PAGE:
The Wisconsin Bear Arms Amendment and the Case Against an Absolute Prohibition on Carrying Concealed Weapons
In November 1998, the voters of Wisconsin established a constitutional right to keep and bear arms. The Wisconsin Legislature framed and sent to the voters a broadly worded constitutional amendment that created an individual right to keep and bear arms for defense, security, hunting, recreation, or any other lawful purpose. It was designed to repeal and prevent the subsequent re-enactment of unreasonable prohibitions of that right, including the state's current sweeping prohibition of the liberty to carry concealed weapons at any time or place or in any manner. In light of this legislative history and voter understanding of the amendment, this article argues that Wisconsin Statute Section 941.23, an 1872 law that prohibits all law-abiding citizens from carrying concealed weapons, should be found unconstitutional. The article goes on to suggest that in place of Section 941.23, the Legislature remains free to enact reasonable time, place, and manner restrictions that will protect the public safety while still respecting the constitutional rights of its citizens.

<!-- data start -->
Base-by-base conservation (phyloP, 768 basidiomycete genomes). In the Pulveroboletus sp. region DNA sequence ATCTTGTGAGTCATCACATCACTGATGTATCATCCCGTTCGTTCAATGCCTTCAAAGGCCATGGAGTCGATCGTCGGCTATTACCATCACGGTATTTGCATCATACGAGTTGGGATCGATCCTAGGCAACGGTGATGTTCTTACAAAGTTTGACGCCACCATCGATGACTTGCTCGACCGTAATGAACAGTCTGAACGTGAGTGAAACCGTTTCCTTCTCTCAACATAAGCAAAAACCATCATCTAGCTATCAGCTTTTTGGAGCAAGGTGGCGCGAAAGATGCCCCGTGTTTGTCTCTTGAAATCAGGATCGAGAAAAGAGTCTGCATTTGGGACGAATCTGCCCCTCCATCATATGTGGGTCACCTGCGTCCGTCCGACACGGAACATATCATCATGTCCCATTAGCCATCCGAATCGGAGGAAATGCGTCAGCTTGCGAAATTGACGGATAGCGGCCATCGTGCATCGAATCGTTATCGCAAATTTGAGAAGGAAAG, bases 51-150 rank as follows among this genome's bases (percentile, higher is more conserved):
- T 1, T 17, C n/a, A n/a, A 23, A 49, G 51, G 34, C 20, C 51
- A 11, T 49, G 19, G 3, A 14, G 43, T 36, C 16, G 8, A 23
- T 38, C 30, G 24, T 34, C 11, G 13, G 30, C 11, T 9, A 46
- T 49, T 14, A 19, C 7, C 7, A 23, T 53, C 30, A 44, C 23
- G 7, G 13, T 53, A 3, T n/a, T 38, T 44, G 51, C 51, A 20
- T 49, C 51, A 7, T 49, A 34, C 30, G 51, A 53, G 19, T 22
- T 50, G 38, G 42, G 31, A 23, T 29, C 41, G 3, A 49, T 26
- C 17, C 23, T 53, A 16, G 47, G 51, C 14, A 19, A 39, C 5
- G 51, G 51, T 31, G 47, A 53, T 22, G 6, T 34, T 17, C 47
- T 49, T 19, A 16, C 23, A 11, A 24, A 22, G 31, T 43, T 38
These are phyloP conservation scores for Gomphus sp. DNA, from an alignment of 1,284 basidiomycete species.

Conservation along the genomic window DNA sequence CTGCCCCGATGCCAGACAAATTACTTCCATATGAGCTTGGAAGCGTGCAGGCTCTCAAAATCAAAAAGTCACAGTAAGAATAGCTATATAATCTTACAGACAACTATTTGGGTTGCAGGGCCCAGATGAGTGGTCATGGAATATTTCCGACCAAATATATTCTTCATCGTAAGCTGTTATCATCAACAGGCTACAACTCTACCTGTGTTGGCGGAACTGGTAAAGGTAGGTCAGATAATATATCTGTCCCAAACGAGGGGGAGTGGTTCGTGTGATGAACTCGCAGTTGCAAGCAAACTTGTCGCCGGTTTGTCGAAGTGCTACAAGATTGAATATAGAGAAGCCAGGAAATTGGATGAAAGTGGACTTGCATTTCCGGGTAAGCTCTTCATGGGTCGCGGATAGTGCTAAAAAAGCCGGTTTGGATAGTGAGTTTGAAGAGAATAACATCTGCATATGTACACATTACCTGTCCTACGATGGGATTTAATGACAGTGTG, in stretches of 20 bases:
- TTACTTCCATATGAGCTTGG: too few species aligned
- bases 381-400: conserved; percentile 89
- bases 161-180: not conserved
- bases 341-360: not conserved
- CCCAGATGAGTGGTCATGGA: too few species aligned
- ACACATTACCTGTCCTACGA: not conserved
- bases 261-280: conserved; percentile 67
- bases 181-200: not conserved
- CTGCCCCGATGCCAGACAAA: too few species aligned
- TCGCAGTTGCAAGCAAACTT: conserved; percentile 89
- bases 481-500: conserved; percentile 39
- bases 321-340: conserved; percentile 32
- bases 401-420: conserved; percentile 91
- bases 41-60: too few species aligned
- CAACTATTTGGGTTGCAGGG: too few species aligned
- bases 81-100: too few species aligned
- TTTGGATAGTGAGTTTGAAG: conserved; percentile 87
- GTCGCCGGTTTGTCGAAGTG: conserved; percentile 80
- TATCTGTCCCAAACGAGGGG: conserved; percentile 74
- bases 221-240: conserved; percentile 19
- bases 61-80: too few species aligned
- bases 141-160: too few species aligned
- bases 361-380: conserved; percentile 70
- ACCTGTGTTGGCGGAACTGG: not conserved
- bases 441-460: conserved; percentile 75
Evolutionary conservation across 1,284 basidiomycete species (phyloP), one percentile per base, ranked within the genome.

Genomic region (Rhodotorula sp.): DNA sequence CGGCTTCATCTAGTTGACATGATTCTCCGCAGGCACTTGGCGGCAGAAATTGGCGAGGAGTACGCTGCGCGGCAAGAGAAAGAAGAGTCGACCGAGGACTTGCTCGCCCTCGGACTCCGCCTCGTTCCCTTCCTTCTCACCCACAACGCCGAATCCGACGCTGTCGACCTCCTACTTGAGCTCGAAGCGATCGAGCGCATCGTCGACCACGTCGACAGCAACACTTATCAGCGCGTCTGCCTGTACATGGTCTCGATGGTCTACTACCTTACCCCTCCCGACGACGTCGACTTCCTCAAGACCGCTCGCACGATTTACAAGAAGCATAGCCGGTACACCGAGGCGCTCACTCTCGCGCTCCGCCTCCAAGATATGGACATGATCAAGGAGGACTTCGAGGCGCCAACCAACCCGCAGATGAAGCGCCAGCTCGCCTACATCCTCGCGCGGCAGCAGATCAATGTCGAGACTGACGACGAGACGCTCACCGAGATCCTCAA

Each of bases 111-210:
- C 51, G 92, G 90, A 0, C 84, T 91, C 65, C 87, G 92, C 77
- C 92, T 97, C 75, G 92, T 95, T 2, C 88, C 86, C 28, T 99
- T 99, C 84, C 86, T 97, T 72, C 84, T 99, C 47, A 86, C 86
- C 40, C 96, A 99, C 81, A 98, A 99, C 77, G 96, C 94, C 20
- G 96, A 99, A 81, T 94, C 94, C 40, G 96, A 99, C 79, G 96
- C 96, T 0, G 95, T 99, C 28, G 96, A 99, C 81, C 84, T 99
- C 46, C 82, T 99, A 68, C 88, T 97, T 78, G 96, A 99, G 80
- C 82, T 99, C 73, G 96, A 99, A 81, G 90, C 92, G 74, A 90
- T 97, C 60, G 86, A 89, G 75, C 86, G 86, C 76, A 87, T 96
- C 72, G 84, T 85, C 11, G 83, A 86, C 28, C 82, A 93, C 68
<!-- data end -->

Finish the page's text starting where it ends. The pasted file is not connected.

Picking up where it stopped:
Northern Illinois University Law Review
McFadden, Christopher R.
"The Wisconsin Bear Arms Amendment and the Case Against an Absolute Prohibition on Carrying Concealed Weapons,"
Northern Illinois University Law Review: Vol. 19:
3, Article 5.
Christopher R. McFadden, The Wisconsin Bear Arms Amendment and the Case Against an Absolute Prohibition on Carrying Concealed Weapons, 19 N. Ill. U. L. Rev. 709 (1999).